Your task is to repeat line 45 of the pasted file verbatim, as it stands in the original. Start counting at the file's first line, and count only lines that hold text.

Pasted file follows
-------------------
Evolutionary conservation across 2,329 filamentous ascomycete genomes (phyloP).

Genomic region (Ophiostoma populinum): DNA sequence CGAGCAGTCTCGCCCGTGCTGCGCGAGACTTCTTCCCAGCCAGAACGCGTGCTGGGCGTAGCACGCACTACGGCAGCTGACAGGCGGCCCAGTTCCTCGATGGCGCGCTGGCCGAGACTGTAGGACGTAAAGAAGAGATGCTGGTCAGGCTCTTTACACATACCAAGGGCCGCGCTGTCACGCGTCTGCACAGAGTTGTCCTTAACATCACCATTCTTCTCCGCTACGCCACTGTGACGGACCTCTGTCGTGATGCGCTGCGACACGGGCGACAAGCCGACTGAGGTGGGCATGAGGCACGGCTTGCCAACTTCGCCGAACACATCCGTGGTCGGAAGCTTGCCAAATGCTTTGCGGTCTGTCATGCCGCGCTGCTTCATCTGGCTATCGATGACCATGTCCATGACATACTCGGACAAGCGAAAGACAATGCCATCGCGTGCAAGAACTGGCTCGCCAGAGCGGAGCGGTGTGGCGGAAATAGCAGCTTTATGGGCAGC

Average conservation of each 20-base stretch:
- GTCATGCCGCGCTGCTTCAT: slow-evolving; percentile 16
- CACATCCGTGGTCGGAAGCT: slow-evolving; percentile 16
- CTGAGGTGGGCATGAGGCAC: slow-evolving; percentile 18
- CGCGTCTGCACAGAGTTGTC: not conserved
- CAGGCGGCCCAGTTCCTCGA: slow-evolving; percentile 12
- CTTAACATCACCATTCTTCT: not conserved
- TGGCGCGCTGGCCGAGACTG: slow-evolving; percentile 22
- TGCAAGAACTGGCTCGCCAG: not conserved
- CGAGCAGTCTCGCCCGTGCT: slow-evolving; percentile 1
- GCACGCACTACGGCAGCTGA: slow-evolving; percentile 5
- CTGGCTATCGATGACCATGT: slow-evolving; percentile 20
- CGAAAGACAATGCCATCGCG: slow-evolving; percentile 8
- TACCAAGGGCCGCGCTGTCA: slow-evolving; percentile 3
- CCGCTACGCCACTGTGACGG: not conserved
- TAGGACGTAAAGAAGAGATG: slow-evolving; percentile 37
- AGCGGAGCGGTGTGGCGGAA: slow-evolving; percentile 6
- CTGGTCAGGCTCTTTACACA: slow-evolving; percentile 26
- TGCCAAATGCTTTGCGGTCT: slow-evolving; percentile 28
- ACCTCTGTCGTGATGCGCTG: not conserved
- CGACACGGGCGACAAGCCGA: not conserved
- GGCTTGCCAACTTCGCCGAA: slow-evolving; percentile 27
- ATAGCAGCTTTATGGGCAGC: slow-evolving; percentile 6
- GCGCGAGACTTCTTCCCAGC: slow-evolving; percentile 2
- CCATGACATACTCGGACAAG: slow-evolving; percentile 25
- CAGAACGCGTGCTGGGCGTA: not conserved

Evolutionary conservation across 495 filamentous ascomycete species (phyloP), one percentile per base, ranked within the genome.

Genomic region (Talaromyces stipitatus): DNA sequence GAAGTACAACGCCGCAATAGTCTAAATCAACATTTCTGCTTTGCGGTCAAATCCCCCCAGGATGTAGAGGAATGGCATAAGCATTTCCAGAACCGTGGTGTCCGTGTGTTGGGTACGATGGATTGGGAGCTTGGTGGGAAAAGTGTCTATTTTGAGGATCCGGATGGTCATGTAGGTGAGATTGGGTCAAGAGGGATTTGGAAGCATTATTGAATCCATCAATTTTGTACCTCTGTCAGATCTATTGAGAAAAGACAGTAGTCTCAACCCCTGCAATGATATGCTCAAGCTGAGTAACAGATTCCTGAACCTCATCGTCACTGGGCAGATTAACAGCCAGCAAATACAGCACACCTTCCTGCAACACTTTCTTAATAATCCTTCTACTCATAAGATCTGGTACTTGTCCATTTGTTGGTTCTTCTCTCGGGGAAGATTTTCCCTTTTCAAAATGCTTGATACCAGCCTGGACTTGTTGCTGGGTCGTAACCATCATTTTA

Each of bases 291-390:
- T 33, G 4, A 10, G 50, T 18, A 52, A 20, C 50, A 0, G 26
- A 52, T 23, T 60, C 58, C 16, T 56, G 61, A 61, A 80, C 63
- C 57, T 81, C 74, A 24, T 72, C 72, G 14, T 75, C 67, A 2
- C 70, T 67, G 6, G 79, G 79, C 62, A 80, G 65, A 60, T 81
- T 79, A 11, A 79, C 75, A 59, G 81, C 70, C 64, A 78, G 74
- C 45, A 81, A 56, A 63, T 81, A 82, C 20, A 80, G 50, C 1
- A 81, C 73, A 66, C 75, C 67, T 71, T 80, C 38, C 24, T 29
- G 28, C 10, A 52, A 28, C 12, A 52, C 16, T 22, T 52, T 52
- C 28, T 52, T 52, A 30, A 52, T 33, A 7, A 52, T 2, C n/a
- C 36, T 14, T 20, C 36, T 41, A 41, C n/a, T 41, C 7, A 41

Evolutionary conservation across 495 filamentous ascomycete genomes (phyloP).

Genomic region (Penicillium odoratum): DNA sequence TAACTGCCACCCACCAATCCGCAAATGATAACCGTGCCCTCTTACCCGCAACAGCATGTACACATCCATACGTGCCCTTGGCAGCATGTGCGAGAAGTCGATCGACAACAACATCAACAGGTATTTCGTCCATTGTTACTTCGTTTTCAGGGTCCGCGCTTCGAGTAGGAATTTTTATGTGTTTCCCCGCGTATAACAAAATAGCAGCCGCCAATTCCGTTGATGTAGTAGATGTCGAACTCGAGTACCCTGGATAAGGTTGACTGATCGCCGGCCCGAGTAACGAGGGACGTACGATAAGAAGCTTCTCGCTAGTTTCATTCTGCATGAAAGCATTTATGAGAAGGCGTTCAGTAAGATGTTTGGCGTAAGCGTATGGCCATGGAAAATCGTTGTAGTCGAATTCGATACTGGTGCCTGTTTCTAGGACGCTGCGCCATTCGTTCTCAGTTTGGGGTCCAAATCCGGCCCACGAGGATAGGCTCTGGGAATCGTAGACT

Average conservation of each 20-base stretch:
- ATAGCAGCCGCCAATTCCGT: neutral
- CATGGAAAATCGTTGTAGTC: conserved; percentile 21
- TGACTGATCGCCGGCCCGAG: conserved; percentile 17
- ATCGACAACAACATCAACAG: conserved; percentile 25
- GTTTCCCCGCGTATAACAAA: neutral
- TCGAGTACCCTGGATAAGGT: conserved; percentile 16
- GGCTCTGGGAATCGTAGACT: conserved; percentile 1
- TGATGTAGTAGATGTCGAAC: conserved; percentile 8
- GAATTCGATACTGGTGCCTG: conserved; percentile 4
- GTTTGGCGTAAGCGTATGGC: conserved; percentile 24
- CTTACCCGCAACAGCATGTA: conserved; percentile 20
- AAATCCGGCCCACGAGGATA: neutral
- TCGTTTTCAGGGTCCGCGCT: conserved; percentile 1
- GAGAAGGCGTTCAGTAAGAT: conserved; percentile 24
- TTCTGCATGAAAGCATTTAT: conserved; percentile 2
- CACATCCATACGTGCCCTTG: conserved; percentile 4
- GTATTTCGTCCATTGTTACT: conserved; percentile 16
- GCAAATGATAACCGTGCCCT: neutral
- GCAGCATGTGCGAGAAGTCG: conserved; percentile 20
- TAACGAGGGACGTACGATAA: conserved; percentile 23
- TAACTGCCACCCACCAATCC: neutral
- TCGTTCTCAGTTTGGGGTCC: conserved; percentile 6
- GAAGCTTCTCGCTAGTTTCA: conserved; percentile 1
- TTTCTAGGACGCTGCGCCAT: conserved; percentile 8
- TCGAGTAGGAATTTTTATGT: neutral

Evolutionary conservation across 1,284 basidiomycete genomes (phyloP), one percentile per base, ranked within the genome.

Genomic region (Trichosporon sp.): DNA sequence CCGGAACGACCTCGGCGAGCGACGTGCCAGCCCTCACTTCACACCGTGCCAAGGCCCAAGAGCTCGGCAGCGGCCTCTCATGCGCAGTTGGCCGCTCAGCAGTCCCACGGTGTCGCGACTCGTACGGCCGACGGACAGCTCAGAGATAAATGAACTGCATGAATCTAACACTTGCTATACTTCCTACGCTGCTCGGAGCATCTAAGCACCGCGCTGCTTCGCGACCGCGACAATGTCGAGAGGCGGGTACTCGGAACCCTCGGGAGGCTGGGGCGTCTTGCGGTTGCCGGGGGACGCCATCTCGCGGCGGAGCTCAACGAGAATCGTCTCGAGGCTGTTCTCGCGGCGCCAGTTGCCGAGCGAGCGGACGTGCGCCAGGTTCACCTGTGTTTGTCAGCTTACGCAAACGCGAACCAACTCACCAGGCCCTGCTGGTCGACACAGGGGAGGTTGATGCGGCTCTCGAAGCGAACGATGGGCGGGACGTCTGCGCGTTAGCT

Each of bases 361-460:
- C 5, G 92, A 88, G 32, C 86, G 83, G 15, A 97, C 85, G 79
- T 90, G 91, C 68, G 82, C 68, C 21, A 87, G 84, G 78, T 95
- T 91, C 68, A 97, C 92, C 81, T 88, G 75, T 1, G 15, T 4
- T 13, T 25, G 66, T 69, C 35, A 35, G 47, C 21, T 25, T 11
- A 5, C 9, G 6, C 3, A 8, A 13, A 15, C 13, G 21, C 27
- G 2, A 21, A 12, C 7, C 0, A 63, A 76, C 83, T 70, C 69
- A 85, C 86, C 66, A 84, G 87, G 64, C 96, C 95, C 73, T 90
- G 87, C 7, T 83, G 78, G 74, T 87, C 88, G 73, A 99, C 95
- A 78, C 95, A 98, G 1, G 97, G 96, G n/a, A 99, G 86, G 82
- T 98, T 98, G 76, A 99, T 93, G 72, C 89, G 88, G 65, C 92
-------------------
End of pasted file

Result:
- ATAGCAGCCGCCAATTCCGT: neutral